Generation Z begins with those who were born in around 1997 – 2012, it’s predicted that by 2025, the Gen Z will make up about 27% of the workforce, globally. Because of this, Gen Z has become one of the key focuses in the corporate world, especially the HR specialists. Coaches, are you ready for the Gen Z?
The Gen Z, generally, are dubbed “Digital Natives”, simply because they are the first social generation to have grown up with access to the internet and portable digital technology from a young age, even though they are not necessarily digitally literate. The Gen Z is also generally recognized as well-behaved, abstemious, and risk-averse. Nonetheless, in my observation, I saw the signs for emotional, introverted, simple-hearted, intelligent, withdrawal symptoms, etc.
The question is: Why? Where do these Gen Z’s symptoms come from? To get the answer, we need to trace back to the environment they grew up with. Let’s do a simple analysis and fact check:
- Gen Z is the first social generation to have grown up with access to the internet and portable digital technology.
- The parents of Gen Z are mostly Gen X (1966 – 1976).
- The women in Gen X are mostly highly educated, i.e. 32.4% have a college degree. Overall, Gen X was the generation with the most college degree as of 2018 (35%).
- Gen X parents were those who would pay attention to children’s feelings, emotions and voices; in other words, they were the generation that started to respect children like a friend.
- The environment and the financial condition of Gen Z growing up are good, they do not have to worry about money, less burdern and pressure in giving their parents a better material life; in other words, Gen X does not count on their children for better material life.
- The Gen Z grew up in a protected environment full of care and love. That means they have not suffered much from life difficulties or agony. Even if they have some kind of failures or challenges, they are surrounded with love, care, understanding, encouragement, etc.
- They are more intelligent because they have the access to the internet, they can learn anything and everything easily from the internet. They have a vast pool of resources to tap on, and they have highly educated parents to look up to or to emulate.
These couple of years, I have been either mentoring or coaching the Gen Z from the Toastmasters clubs, especially the university clubs, in addition to my daughter. Here are the characteristics I have observed:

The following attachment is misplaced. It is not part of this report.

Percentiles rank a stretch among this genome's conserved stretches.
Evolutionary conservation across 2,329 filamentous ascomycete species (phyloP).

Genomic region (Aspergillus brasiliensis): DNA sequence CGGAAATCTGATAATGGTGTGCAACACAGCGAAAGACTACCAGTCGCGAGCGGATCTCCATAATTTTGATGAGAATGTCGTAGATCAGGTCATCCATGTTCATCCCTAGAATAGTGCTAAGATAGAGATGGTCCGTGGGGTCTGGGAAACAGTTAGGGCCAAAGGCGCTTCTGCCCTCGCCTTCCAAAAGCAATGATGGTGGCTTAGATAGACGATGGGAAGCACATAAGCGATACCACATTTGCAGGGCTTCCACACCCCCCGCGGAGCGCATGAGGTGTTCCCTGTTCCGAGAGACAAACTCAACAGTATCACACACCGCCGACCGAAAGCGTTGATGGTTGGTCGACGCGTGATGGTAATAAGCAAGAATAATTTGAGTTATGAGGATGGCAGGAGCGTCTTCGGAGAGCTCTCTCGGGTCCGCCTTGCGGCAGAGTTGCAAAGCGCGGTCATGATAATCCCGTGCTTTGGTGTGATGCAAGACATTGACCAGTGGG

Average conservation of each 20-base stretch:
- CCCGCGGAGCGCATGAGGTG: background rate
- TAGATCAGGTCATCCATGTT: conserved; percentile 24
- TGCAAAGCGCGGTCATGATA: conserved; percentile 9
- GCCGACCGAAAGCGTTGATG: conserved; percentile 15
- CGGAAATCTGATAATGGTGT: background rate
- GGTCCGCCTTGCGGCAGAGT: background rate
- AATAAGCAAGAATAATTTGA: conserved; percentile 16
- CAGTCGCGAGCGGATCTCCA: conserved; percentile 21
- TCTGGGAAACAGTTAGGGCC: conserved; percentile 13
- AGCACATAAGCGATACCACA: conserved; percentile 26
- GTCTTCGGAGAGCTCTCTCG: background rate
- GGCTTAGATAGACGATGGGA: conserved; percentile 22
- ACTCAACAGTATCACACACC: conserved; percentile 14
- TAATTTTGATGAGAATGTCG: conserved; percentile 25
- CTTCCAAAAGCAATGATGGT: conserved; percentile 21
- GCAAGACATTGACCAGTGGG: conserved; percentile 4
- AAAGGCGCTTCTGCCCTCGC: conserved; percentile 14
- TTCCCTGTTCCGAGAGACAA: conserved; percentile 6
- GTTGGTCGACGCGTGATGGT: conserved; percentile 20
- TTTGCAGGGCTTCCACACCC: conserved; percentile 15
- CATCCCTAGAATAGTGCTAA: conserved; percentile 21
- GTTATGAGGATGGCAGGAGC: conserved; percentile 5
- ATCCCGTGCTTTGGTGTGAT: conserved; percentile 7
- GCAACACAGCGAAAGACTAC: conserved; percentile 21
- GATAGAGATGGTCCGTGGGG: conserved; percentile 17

- Generally, they are introverted, no question on this.
- They are emotional because their hearts are simple, they do not hide their emotions or feelings, but the way to show their emotions is to be silent and quiet, they simply withdraw themselves and ignore the outside world.
- They are intuitive and intelligent. In their mind, they are clear about what’s going on, and in their hearts, they can sense and know who is genuine.
- They will not say “Yes” when they are not willing, but neither will they say a “direct NO”. If you can connect with them, they will explain to you, otherwise, the way they say “NO” by being silent or not responsive.
- Generally, they are more passive. If you can connect with them well, they will work with you, but you have to be patient and be specific.
- They don’t take blame or accusation well. Even when they have made mistakes, they expect you to talk to them with love and care.
In a nutshell, we can see that the environment Gen Z grew up with is a utopia, whereas the outside world or the corporate world could be a dystopia. At home, they are told that they could have everything and anything, they are free to express their mind and emotions; regrettably they are not trained to face the outside world when they have to leave home for work. There’s no transition from the utopia to the dystopia, so coaches, are you ready to coach the Gen Z? If you are not, I am! I specialize in Gen Z coaching and am looking forward to coach more of them!
Written by Elysia Teh, Certified Professional Coach and HRDF Certified Trainer